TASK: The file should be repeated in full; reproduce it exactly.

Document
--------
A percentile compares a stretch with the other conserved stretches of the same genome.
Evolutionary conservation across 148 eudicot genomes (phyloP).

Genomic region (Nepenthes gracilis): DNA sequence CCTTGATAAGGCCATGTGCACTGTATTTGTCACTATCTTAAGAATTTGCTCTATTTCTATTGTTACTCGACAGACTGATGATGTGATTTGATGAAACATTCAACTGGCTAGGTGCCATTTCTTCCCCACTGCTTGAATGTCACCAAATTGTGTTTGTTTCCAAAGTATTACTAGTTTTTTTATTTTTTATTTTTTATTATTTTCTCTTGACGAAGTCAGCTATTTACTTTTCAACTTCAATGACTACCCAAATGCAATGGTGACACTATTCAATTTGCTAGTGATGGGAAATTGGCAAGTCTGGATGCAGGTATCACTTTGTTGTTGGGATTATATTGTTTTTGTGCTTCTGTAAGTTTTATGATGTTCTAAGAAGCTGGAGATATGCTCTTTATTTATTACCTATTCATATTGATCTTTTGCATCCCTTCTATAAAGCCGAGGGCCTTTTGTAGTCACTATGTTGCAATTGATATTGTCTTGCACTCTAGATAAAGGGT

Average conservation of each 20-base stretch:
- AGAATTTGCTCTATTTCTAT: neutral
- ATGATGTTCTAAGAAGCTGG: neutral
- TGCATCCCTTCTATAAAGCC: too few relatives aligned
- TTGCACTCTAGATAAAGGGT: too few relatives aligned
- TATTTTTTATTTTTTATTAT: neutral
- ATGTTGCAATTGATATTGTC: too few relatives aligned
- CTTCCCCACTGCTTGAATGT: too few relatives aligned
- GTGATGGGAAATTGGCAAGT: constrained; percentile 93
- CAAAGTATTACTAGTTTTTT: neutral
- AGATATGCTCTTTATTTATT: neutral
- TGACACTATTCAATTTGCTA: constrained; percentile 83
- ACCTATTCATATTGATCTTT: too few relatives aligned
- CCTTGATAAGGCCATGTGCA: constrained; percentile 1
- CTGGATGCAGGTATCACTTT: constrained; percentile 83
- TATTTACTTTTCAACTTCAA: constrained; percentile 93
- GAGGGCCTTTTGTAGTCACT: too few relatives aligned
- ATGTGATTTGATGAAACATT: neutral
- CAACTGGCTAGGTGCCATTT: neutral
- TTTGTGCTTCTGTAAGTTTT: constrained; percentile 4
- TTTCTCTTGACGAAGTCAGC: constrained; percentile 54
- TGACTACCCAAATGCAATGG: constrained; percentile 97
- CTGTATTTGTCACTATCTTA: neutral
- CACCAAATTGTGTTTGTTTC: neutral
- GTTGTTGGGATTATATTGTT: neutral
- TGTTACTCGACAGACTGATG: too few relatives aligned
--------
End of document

A percentile compares a stretch with the other conserved stretches of the same genome.
Evolutionary conservation across 148 eudicot genomes (phyloP).

Genomic region (Nepenthes gracilis): DNA sequence CCTTGATAAGGCCATGTGCACTGTATTTGTCACTATCTTAAGAATTTGCTCTATTTCTATTGTTACTCGACAGACTGATGATGTGATTTGATGAAACATTCAACTGGCTAGGTGCCATTTCTTCCCCACTGCTTGAATGTCACCAAATTGTGTTTGTTTCCAAAGTATTACTAGTTTTTTTATTTTTTATTTTTTATTATTTTCTCTTGACGAAGTCAGCTATTTACTTTTCAACTTCAATGACTACCCAAATGCAATGGTGACACTATTCAATTTGCTAGTGATGGGAAATTGGCAAGTCTGGATGCAGGTATCACTTTGTTGTTGGGATTATATTGTTTTTGTGCTTCTGTAAGTTTTATGATGTTCTAAGAAGCTGGAGATATGCTCTTTATTTATTACCTATTCATATTGATCTTTTGCATCCCTTCTATAAAGCCGAGGGCCTTTTGTAGTCACTATGTTGCAATTGATATTGTCTTGCACTCTAGATAAAGGGT

Average conservation of each 20-base stretch:
- AGAATTTGCTCTATTTCTAT: neutral
- ATGATGTTCTAAGAAGCTGG: neutral
- TGCATCCCTTCTATAAAGCC: too few relatives aligned
- TTGCACTCTAGATAAAGGGT: too few relatives aligned
- TATTTTTTATTTTTTATTAT: neutral
- ATGTTGCAATTGATATTGTC: too few relatives aligned
- CTTCCCCACTGCTTGAATGT: too few relatives aligned
- GTGATGGGAAATTGGCAAGT: constrained; percentile 93
- CAAAGTATTACTAGTTTTTT: neutral
- AGATATGCTCTTTATTTATT: neutral
- TGACACTATTCAATTTGCTA: constrained; percentile 83
- ACCTATTCATATTGATCTTT: too few relatives aligned
- CCTTGATAAGGCCATGTGCA: constrained; percentile 1
- CTGGATGCAGGTATCACTTT: constrained; percentile 83
- TATTTACTTTTCAACTTCAA: constrained; percentile 93
- GAGGGCCTTTTGTAGTCACT: too few relatives aligned
- ATGTGATTTGATGAAACATT: neutral
- CAACTGGCTAGGTGCCATTT: neutral
- TTTGTGCTTCTGTAAGTTTT: constrained; percentile 4
- TTTCTCTTGACGAAGTCAGC: constrained; percentile 54
- TGACTACCCAAATGCAATGG: constrained; percentile 97
- CTGTATTTGTCACTATCTTA: neutral
- CACCAAATTGTGTTTGTTTC: neutral
- GTTGTTGGGATTATATTGTT: neutral
- TGTTACTCGACAGACTGATG: too few relatives aligned